As discussed in my book and film, and repeated again and again in talks and essays, I am among those who consider this juncture to be the center—the hinge point—in a shift of planetary consciousness that will lead to a deep transformation of human civilization over the next few decades. The aspects of our situation that make this inevitable include the ecological crisis unleashed by human activity over the last centuries, the accelerated evolution of technology that has made us globally connected, and the integration of the world’s esoteric and mystical traditions with modern scientific thought.

It is too bad that the media didn’t factor in the recent reports on accelerating climate change from the World Bank and the U.N. into their articles on the Mayan Apocalypse. According to these studies, global temperatures will rise between two and six degrees Celsius in this century—but these projections are probably conservative. We currently put more than eight billion tons of carbon into the atmosphere each year, and this figure keeps rising.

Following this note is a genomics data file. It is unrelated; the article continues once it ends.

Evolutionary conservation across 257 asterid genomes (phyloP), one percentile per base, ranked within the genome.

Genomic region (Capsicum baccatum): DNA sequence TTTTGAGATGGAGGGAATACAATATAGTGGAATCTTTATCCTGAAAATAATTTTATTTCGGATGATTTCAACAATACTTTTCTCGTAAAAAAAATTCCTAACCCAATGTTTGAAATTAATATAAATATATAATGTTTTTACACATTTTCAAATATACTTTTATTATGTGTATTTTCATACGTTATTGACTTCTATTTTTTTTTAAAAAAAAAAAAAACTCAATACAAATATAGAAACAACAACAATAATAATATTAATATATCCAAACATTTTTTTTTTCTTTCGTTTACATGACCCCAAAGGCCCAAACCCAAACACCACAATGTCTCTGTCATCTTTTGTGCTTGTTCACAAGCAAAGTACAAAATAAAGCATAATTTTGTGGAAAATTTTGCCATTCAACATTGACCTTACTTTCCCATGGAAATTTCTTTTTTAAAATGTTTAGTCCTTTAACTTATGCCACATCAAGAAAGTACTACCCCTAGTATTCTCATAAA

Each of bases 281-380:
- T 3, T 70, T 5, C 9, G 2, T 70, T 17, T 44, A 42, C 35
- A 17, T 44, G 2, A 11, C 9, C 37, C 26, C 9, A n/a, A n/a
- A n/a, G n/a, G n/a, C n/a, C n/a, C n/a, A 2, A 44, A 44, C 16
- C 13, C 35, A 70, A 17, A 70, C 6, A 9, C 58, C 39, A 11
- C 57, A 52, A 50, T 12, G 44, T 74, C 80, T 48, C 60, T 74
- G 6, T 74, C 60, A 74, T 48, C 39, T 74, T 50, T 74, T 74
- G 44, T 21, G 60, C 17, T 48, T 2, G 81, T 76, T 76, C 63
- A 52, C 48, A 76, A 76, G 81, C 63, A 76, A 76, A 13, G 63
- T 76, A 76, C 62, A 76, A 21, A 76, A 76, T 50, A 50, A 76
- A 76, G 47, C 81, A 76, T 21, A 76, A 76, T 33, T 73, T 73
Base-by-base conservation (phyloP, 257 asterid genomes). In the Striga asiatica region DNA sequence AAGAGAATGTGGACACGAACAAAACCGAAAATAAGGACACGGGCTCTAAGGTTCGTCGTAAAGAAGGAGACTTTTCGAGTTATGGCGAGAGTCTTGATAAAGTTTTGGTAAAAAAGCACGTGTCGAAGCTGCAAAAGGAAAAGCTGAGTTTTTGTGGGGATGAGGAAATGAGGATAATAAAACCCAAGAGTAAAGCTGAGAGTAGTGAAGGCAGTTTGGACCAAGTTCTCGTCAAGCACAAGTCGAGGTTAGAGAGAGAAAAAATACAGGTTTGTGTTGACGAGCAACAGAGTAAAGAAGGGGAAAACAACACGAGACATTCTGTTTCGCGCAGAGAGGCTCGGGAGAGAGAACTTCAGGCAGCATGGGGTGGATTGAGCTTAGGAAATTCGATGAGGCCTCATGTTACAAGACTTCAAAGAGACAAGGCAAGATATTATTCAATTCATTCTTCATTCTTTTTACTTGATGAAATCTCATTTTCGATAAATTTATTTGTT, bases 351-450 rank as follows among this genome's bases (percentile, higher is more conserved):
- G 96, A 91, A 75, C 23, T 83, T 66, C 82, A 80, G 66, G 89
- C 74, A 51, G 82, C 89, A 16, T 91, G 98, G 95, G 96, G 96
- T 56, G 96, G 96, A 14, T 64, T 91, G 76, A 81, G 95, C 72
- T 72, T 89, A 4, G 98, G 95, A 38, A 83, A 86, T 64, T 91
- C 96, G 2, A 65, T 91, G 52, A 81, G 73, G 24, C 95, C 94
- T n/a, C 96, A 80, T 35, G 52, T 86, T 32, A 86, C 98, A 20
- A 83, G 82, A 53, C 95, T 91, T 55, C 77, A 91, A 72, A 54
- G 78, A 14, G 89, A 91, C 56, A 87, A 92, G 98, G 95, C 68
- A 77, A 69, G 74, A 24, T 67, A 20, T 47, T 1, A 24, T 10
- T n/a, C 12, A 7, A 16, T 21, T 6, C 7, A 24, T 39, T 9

We are discovering there are many feedback loops in the climate that accelerate warming trends, past a certain point. We don’t know when we cross the point of no return, or if we have already crossed it. To take one example, a vast amount of carbon and other gasses were trapped underground and beneath the oceans during previous epochs of geological activity. Gigantic stores of methane lie under the Siberian permafrost—as much as 1.2 trillion tons of CO2. As the Arctic melts, the methane gets released—apparently the arctic shelf is already perforated, with gas leaking from it. Methane is eight times more powerful than carbon as a heat-trapping gas. Similarly, as the oceans grow warmer, they not only become dangerously acidic, but begin to release CO2 in large quantities. As the tropical climate becomes dryer and hotter, tropical forests, like the Amazon, turn into tinderboxes. When they burn, they go from being carbon sinks to releasing masses of stored carbon into the atmosphere. We are already seeing an increase of forest fires around the world.